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Estimating The Fair Value Of NAHL Group Plc (LON:NAH)

·6-min read

How far off is NAHL Group Plc (LON:NAH) from its intrinsic value? Using the most recent financial data, we'll take a look at whether the stock is fairly priced by estimating the company's future cash flows and discounting them to their present value. Our analysis will employ the Discounted Cash Flow (DCF) model. Models like these may appear beyond the comprehension of a lay person, but they're fairly easy to follow.

We would caution that there are many ways of valuing a company and, like the DCF, each technique has advantages and disadvantages in certain scenarios. If you want to learn more about discounted cash flow, the rationale behind this calculation can be read in detail in the Simply Wall St analysis model.

View our latest analysis for NAHL Group

Crunching the numbers

We are going to use a two-stage DCF model, which, as the name states, takes into account two stages of growth. The first stage is generally a higher growth period which levels off heading towards the terminal value, captured in the second 'steady growth' period. In the first stage we need to estimate the cash flows to the business over the next ten years. Seeing as no analyst estimates of free cash flow are available to us, we have extrapolate the previous free cash flow (FCF) from the company's last reported value. We assume companies with shrinking free cash flow will slow their rate of shrinkage, and that companies with growing free cash flow will see their growth rate slow, over this period. We do this to reflect that growth tends to slow more in the early years than it does in later years.

A DCF is all about the idea that a dollar in the future is less valuable than a dollar today, so we discount the value of these future cash flows to their estimated value in today's dollars:

10-year free cash flow (FCF) forecast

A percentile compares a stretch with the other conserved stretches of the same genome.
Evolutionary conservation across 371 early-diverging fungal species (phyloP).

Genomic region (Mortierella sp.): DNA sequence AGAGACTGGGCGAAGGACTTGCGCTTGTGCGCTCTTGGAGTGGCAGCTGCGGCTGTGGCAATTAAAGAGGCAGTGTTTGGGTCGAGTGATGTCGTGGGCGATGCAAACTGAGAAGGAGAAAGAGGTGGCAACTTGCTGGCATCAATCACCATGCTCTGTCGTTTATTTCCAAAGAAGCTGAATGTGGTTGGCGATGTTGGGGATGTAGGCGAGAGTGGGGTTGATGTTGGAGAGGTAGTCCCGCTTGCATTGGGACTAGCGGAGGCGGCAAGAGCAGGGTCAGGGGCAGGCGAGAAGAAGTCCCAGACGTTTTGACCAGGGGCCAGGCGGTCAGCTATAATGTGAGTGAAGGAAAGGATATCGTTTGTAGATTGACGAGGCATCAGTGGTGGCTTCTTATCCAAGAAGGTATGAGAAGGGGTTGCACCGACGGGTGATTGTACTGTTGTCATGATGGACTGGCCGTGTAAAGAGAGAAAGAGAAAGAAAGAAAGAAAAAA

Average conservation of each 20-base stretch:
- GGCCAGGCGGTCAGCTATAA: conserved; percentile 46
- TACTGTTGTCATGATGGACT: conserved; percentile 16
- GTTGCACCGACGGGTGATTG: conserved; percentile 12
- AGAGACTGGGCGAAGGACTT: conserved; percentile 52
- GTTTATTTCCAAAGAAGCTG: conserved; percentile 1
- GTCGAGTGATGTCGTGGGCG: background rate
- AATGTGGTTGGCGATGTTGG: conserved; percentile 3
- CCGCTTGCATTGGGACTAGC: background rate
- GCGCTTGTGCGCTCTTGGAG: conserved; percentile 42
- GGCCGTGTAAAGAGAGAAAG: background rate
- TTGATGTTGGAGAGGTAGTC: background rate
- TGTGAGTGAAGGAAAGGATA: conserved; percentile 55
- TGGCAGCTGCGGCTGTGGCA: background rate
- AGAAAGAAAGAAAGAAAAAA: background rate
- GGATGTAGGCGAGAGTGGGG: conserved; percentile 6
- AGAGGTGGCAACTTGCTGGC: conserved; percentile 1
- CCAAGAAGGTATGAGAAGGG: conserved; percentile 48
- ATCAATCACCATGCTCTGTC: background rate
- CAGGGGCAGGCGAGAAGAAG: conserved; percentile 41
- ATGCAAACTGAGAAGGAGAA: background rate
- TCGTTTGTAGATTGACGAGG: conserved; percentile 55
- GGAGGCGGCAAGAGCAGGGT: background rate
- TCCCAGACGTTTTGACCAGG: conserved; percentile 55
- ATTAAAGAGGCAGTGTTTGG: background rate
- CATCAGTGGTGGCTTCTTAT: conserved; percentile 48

2022

2023

2024

2025

2026

2027

2028

2029

2030

2031

Levered FCF (£, Millions)

UK£2.17m

UK£1.40m

UK£1.06m

UK£880.3k

UK£778.8k

UK£718.1k

UK£680.9k

UK£658.2k

UK£644.6k

UK£637.1k

Growth Rate Estimate Source

Est @ -50.98%

Est @ -35.4%

Est @ -24.5%

Est @ -16.87%

Est @ -11.53%

Est @ -7.79%

Est @ -5.18%

Est @ -3.34%

Est @ -2.06%

Est @ -1.16%

Present Value (£, Millions) Discounted @ 7.0%

UK£2.0

UK£1.2

UK£0.9

UK£0.7

UK£0.6

UK£0.5

UK£0.4

UK£0.4

UK£0.4

UK£0.3

("Est" = FCF growth rate estimated by Simply Wall St)
Present Value of 10-year Cash Flow (PVCF) = UK£7.0m

We now need to calculate the Terminal Value, which accounts for all the future cash flows after this ten year period. For a number of reasons a very conservative growth rate is used that cannot exceed that of a country's GDP growth. In this case we have used the 5-year average of the 10-year government bond yield (0.9%) to estimate future growth. In the same way as with the 10-year 'growth' period, we discount future cash flows to today's value, using a cost of equity of 7.0%.

Terminal Value (TV)= FCF2031 × (1 + g) ÷ (r – g) = UK£637k× (1 + 0.9%) ÷ (7.0%– 0.9%) = UK£11m

Present Value of Terminal Value (PVTV)= TV / (1 + r)10= UK£11m÷ ( 1 + 7.0%)10= UK£5.4m